Momelotinib for the treatment of myelofibrosis with anemia

Douglas Tremblay, Ruben Mesa

Research output: Contribution to journalArticlepeer-review

9 Scopus citations


Myelofibrosis is a myeloproliferative neoplasm characterized by splenomegaly, debilitating constitutional symptoms and bone marrow failure. Disease-related anemia is common and associated with an inferior quality of life and survival. Unfortunately, few therapies exist to improve hemoglobin in myelofibrosis patients. Momelotinib is a JAK1/JAK2 inhibitor that also antagonizes ACVR1, leading to downregulation of hepcidin expression and increased availability of iron for erythropoiesis. In clinical testing, momelotinib has demonstrated a unique ability to improve hemoglobin and reduce transfusion burden in myelofibrosis patients with baseline anemia, while producing reductions in spleen size and symptom burden. This review explores the preclinical rationale, clinical trial data and future role of momelotinib in the evolving therapeutic landscape of myelofibrosis. Plain language summary Patients with myelofibrosis (MF), a blood cancer, experience many symptoms including tiredness, night sweats and an increased spleen size. They also may experience low red blood cell counts (anemia) and require blood transfusions. MF is normally treated with medications called JAK inhibitors, but they worsen anemia. Momelotinib is a new JAK inhibitor that may be able to improve anemia. This is a review article that covers the available information on momelotinib and describes how this new drug may be incorporated into the future treatment of MF.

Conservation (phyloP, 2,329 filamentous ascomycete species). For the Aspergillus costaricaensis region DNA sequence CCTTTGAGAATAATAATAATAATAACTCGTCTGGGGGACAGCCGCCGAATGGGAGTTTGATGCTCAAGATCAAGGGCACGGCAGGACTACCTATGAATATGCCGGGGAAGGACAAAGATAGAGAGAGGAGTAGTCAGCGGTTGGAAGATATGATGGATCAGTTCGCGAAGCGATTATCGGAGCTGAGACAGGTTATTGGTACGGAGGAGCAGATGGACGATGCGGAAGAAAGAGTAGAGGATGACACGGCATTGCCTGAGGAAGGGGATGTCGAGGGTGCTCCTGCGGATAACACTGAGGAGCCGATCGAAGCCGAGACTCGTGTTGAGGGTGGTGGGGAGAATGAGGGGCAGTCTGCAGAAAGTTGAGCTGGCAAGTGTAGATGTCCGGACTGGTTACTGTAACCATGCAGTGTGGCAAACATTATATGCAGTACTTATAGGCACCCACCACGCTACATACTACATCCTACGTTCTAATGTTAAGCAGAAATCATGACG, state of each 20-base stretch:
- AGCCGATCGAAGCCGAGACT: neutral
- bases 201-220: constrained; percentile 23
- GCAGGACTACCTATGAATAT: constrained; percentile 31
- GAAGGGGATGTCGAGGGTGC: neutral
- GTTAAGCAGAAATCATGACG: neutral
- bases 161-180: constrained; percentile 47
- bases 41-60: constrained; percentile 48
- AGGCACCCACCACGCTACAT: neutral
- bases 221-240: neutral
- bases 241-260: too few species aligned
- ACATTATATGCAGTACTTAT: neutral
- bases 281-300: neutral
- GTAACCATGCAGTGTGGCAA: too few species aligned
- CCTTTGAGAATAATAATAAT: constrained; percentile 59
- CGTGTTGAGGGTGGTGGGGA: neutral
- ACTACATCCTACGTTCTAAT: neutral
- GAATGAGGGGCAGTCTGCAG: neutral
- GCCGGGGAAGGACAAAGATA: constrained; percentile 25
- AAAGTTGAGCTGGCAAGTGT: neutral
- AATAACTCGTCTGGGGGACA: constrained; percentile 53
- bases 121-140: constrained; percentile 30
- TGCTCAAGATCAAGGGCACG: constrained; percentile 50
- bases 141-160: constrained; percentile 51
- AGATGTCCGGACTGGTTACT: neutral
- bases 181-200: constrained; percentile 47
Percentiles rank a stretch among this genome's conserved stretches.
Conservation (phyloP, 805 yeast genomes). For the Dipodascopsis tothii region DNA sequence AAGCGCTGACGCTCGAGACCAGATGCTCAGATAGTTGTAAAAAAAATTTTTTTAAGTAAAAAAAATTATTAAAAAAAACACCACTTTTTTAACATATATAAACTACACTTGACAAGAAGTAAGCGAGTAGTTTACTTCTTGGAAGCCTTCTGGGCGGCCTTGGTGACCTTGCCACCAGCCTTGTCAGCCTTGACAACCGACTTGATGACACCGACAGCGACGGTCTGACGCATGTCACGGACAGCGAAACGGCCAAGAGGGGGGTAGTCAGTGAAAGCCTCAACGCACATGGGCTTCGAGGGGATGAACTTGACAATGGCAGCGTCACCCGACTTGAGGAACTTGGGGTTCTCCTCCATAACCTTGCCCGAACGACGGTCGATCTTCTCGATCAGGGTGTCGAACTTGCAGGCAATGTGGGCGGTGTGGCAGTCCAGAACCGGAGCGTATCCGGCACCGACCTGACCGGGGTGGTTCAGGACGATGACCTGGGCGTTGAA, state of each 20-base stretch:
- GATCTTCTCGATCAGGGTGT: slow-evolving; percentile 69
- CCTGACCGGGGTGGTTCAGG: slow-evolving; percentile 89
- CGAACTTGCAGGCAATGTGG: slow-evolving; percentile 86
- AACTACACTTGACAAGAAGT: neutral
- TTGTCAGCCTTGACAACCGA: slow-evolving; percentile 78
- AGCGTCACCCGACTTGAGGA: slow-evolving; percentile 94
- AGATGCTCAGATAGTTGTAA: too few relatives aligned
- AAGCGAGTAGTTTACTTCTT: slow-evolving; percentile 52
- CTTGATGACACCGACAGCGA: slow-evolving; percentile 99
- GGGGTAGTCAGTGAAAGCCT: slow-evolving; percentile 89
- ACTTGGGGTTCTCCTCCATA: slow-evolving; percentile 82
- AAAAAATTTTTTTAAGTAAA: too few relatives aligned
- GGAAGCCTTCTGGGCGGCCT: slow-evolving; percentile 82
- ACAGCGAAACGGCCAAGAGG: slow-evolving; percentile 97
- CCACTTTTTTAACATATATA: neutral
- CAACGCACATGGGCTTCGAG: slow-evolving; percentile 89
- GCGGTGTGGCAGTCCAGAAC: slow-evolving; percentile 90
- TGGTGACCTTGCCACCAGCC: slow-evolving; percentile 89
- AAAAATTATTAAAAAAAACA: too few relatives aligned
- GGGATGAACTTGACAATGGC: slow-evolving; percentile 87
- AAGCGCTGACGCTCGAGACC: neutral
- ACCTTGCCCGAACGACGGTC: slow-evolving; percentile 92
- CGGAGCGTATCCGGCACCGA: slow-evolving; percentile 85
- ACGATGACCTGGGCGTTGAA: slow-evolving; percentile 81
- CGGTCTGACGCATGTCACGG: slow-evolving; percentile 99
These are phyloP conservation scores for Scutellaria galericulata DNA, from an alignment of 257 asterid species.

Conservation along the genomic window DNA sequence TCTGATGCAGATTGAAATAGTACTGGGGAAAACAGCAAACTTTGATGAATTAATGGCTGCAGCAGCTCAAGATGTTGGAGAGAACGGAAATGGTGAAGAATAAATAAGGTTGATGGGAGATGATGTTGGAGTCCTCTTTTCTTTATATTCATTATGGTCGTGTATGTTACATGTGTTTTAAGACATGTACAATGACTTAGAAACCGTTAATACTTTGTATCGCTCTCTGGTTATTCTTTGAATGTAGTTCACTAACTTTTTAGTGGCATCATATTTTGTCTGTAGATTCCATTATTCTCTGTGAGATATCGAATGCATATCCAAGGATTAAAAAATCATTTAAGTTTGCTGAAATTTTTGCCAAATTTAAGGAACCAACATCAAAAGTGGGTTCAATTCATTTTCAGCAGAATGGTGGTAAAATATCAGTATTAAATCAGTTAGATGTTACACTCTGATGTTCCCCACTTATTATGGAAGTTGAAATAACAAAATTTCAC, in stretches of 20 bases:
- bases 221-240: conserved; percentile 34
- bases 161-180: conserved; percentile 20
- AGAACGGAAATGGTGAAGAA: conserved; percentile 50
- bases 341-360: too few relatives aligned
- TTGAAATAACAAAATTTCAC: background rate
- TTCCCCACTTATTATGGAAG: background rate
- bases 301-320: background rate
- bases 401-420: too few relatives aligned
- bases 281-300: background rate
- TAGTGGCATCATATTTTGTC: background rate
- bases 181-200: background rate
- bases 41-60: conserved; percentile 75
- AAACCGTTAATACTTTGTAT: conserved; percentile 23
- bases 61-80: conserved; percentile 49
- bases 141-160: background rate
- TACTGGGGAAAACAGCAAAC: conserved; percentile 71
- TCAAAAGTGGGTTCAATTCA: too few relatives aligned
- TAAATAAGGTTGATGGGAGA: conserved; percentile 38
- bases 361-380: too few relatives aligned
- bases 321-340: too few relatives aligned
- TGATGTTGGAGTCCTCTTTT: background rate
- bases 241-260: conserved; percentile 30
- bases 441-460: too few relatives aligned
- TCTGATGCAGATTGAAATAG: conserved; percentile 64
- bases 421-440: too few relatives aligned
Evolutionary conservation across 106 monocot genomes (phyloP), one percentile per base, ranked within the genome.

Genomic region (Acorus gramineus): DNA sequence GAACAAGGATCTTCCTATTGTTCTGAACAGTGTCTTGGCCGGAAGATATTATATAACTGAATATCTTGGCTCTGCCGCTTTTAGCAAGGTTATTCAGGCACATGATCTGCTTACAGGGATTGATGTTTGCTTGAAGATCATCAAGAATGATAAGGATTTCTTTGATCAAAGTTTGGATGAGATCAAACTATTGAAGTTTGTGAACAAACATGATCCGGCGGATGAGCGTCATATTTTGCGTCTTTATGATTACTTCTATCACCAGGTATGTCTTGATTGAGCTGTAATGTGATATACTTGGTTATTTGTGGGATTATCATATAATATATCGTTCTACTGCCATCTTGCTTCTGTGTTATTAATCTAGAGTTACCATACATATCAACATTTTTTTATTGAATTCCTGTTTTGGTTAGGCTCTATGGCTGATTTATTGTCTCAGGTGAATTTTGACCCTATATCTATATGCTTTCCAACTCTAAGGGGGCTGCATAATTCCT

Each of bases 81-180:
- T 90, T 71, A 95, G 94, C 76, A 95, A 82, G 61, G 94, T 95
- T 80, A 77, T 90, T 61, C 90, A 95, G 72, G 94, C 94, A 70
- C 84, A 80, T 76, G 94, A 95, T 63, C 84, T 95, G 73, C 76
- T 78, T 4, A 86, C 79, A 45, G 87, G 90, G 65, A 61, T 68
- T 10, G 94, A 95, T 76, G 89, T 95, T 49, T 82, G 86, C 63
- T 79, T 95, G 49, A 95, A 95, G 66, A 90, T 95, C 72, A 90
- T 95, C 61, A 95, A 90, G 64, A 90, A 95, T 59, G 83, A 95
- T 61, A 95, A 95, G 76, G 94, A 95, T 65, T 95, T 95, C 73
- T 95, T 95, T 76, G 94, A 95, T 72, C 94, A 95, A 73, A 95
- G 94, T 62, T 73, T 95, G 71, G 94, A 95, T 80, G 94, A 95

Original languageEnglish
Pages (from-to)2559-2571
Number of pages13
JournalFuture Oncology
Issue number20
StatePublished - Jun 2022


  • ACVR1
  • anemia
  • momelotinib
  • myelofibrosis
  • transfusion


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